Tag: money

How I Justified My $100 Gym Membership

I went through a bad breakup last year. The first few months involved getting drunk and working my way through The Joy of Painting on Netflix, tearing up whenever Bob Ross said things like, “We don’t make mistakes… we just have happy accidents.”

One day I woke up and realized I couldn’t spend another minute in my condo. We had spent too much time there. I hated my bed, my couch, the patio set I only ever really used with him.

Moving wasn’t a particularly sane option. Neither was replacing half my belongings. I needed a second space — somewhere that wasn’t my house or the office to spend some time.

Read more at The Billfold.

Resolutions

As much as I hate New Year’s Eve, I love New Year’s Day. Mostly because I’m a huge resolutions person. I know, I know… so is everyone else on January 1st. But I’m one of the weird freaks who actually follows through on them.

The way I see it, resolutions aren’t about deciding to be a different person. They’re about drawing a roadmap to where you want to be in twelve months. If you’re not working toward something, how are you supposed to get anywhere?

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Is MoviePass Too Good To Be True?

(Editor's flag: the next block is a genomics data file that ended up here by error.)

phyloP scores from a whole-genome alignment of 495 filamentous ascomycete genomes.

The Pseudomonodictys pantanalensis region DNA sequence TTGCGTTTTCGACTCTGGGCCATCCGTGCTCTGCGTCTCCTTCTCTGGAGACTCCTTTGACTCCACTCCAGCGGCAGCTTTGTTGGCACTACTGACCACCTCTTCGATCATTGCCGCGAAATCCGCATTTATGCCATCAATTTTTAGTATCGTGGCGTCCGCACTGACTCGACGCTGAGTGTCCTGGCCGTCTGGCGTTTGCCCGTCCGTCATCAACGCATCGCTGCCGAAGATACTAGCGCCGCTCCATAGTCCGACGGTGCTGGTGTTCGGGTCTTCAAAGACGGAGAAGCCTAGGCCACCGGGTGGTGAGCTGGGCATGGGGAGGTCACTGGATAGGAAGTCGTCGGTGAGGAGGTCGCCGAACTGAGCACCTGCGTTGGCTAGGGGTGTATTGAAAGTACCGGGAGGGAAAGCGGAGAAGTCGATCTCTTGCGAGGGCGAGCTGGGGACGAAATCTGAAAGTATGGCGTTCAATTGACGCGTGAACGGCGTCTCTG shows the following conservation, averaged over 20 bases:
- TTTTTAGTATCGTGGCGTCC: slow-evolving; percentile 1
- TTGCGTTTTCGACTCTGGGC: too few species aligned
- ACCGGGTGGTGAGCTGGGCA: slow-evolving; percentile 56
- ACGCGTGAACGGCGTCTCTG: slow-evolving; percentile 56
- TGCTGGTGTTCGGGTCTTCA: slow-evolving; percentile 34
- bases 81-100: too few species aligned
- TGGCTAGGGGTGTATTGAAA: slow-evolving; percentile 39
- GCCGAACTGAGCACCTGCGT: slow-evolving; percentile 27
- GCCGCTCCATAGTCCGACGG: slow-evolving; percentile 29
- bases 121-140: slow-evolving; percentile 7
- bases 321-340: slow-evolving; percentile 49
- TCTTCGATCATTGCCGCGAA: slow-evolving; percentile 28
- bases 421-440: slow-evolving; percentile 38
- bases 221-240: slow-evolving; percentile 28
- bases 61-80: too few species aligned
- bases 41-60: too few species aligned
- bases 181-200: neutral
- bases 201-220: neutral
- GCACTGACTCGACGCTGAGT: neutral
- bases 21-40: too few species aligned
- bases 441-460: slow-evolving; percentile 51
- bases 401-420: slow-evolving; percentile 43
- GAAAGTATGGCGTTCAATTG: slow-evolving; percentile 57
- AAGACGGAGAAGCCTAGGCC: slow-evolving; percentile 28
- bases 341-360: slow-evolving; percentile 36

When I was growing up, sprawling out on the floor of my grandparents’ house with the newspaper was a tradition. I’d look at the movie advertisements, cross-check show times, and plot my next trip to the local theater—the one that drew back real red curtains every night to reveal the screen underneath.

A lot has changed since then. The curtains are long gone. I can check out movie trailers and schedules from my phone. And ticket prices have gone way, way up.

Read more at The Billfold.

Halfway to Financial Freedom

I check in on my student loan balance every two weeks after a payment posts. I plot out the money I’ll throw at it during extra paycheck months, or when my tax refund hits. If all goes according to plan, I’ll be debt-free this time next year.

That was the goal I set for myself last spring when I refinanced $28,000 worth of federal loans. They’re the last (expensive) reminder of graduate school. And — most importantly — they’re the last thing I need to take care of before the rest of my financial life begins.

Read more at The Billfold.